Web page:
Wharton says moms are also advised to wait two weeks before working out and exercising, too – and even then, he recommends easing back into it gently.

For moms who have had a C-section, having a strong support system in place when returning home is key. Wharton says moms will need help with laundry and preparing meals, and even climbing stairs may be difficult. Knowing who will help with those chores in advance is a huge help.

Doctor-patient communication

“There is an emotional aspect to the C-section, as well,” Wharton says. “You have to surrender yourself to the people who you may trust or know well, or sometimes those you maybe haven’t even met before. There are anesthesiologists, nurses, bright lights and lots of tools.

“It can be disturbing if you aren’t ready for it. You can prepare a little in advance.”

He suggests taking a C-section class at the hospital or watching videos as a way to know what to expect. Have an open line of communication with your doctor, too. Wharton says he spends a lot of time describing his surgical process to patients as they go through the C-section.

“We encourage doctors to get to know their patients and know their fears and needs so a C-section is not traumatizing,” Wharton says. He adds that doctors and patients can have conversations about what patient wants in a C-section in advance, like a “gentle C-section” with clear plastic curtain during delivery (see sidebar). “If it’s a true emergency situation, I ask the patient to trust me and I will do everything it takes to take the very best care of them.”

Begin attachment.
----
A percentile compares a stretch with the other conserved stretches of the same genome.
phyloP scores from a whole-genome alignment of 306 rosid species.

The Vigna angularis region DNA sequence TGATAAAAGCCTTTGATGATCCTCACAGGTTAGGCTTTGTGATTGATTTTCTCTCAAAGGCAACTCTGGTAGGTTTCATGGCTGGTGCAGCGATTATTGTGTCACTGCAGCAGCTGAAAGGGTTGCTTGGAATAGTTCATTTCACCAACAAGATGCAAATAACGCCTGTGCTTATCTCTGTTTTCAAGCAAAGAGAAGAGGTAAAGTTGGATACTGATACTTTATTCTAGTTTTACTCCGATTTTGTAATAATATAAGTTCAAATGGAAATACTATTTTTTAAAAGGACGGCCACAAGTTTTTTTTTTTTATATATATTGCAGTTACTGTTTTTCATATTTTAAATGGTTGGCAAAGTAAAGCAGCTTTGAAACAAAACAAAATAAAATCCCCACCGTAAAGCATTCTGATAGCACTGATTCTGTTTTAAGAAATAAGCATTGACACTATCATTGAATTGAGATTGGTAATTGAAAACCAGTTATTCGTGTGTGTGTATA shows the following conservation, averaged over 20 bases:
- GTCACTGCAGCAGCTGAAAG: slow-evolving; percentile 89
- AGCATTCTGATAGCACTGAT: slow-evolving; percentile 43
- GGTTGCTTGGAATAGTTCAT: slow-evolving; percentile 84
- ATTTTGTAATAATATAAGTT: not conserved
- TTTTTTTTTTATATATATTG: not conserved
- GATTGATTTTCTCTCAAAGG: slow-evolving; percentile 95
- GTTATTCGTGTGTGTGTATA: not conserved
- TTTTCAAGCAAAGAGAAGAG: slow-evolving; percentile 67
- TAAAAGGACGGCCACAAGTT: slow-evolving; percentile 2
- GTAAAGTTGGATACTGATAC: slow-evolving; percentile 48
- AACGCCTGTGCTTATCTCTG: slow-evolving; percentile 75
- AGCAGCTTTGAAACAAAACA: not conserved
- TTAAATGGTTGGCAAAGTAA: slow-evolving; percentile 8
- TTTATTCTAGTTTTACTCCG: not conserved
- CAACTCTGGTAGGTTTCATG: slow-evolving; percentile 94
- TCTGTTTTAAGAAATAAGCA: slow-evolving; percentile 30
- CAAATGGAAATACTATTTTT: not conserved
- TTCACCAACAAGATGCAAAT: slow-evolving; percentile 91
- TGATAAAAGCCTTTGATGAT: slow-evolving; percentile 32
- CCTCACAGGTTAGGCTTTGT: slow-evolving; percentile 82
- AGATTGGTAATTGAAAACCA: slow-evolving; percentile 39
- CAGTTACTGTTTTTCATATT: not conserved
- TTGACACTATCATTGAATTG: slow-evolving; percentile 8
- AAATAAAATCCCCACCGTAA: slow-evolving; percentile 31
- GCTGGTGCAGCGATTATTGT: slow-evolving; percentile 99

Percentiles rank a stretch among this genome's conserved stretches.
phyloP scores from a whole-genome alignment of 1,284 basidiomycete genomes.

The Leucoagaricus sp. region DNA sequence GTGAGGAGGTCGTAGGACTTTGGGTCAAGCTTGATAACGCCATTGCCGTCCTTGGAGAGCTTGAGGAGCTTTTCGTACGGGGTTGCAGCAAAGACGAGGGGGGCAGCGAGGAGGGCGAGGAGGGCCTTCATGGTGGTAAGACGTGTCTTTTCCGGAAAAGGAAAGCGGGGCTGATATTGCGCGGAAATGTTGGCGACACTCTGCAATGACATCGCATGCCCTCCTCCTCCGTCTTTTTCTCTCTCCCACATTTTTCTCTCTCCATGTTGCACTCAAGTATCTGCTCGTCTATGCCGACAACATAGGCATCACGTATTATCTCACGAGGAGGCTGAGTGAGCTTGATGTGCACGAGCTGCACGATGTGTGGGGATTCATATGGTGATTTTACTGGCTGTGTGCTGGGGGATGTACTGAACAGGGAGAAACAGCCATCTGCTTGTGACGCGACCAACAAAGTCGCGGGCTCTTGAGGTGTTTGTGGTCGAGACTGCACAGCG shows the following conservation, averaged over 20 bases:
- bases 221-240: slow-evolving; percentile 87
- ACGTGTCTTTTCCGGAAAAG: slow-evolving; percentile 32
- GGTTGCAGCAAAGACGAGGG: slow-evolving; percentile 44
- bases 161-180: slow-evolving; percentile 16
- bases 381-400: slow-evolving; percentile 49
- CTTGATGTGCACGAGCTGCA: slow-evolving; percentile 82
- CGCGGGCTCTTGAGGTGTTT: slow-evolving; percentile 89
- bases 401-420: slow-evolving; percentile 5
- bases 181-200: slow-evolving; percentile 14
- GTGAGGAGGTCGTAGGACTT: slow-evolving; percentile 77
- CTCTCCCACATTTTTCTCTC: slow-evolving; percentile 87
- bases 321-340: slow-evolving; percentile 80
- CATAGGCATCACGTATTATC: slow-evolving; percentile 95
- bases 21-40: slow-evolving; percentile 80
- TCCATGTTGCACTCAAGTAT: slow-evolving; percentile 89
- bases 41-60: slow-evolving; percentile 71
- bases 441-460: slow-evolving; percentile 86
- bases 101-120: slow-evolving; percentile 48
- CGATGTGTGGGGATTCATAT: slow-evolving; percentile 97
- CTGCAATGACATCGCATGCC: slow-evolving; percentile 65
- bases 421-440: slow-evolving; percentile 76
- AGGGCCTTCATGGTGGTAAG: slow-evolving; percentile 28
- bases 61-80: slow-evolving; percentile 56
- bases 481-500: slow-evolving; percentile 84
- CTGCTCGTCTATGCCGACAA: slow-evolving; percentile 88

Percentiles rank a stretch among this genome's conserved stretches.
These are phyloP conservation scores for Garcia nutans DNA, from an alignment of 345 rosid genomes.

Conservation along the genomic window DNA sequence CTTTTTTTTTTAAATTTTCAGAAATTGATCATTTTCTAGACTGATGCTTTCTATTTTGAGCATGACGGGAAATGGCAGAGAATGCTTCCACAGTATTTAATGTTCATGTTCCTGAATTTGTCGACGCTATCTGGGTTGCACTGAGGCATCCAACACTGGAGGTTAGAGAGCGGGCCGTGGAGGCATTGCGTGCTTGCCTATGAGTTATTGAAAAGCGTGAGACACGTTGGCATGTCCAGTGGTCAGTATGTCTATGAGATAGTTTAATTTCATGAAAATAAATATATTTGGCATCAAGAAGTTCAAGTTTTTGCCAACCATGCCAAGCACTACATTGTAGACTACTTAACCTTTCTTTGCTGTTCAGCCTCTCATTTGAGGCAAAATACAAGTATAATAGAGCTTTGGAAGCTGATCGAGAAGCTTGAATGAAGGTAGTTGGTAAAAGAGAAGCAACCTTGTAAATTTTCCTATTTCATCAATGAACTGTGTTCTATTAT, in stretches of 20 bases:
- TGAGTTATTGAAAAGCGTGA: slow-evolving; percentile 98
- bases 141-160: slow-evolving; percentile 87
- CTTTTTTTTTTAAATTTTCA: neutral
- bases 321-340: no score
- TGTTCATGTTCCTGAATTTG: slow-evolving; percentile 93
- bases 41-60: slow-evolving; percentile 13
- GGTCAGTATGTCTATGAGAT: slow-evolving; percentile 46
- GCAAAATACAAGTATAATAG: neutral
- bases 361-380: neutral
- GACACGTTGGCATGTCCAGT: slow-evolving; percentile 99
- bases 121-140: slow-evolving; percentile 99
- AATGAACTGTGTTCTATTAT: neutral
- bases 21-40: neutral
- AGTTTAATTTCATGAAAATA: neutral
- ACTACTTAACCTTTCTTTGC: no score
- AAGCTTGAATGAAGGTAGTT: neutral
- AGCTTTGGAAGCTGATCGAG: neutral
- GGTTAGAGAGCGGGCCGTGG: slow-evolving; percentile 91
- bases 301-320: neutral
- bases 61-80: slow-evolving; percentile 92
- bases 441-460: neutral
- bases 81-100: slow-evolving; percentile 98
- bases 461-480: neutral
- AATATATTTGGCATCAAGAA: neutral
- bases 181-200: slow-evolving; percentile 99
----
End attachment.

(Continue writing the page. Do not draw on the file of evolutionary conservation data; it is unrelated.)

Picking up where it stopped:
Whether women have questions before or after delivery, they need to be comfortable contacting their doctor,” he says.

“The only time a patient will upset me or hurt my feelings is if they don’t call me. Most of the time if something is freaking the mom out, I can reassure her and give her the information she needs.”